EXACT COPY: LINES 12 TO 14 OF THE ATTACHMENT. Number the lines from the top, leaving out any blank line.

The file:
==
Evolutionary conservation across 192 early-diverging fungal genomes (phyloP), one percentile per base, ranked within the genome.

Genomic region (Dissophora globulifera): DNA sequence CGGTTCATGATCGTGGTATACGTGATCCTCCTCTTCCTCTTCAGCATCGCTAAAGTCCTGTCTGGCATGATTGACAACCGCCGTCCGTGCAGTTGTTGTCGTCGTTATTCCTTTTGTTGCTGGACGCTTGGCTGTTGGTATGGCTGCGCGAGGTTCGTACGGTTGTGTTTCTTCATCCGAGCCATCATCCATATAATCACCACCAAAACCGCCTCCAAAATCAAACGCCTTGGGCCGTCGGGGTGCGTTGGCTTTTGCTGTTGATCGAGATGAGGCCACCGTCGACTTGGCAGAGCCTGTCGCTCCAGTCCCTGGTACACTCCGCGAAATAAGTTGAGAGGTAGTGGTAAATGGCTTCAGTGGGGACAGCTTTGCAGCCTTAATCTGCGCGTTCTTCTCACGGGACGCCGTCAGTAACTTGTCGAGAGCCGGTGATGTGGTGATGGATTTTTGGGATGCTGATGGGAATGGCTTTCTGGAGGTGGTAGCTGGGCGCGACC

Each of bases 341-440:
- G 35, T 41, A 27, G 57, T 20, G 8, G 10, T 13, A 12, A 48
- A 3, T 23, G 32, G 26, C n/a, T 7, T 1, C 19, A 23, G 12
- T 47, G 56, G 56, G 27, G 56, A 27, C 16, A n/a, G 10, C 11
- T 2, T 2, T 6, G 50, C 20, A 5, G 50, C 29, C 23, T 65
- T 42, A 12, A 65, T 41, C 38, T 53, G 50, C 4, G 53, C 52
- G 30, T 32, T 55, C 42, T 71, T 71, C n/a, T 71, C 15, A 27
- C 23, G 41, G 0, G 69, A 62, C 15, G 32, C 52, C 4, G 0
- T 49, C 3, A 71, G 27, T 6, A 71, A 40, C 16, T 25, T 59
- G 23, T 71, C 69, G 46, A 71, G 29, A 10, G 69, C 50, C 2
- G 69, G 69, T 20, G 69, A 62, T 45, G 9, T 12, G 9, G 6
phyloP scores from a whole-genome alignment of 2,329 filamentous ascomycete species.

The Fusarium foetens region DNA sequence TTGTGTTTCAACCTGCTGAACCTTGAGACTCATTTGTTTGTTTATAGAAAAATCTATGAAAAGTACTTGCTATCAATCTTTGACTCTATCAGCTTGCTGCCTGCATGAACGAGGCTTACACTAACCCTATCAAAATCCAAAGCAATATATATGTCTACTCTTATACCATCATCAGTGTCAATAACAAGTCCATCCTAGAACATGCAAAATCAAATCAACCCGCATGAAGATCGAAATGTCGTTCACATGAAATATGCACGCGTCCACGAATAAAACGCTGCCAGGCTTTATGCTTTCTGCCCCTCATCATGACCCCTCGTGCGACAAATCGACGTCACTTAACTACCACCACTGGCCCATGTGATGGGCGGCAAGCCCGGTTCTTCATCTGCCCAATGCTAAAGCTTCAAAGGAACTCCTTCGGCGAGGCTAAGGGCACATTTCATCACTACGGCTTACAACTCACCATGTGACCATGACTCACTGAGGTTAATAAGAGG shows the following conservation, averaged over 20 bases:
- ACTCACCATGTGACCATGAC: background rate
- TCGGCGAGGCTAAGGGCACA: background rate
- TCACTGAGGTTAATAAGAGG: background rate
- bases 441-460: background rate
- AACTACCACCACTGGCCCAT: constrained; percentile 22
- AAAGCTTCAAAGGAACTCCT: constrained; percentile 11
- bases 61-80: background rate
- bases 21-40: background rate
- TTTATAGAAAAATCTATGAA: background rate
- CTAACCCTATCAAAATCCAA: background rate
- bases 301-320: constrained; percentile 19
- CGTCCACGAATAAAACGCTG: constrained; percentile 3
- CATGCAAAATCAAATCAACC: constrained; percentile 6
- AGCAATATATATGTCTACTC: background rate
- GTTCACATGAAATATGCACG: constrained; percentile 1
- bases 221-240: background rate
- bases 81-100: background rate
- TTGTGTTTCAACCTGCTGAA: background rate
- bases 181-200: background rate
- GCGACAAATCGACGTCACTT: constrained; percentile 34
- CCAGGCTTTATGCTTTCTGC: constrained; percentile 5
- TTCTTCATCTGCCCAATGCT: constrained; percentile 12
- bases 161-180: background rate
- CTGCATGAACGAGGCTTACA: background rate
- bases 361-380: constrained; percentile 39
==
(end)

- G 23, T 71, C 69, G 46, A 71, G 29, A 10, G 69, C 50, C 2
- G 69, G 69, T 20, G 69, A 62, T 45, G 9, T 12, G 9, G 6
phyloP scores from a whole-genome alignment of 2,329 filamentous ascomycete species.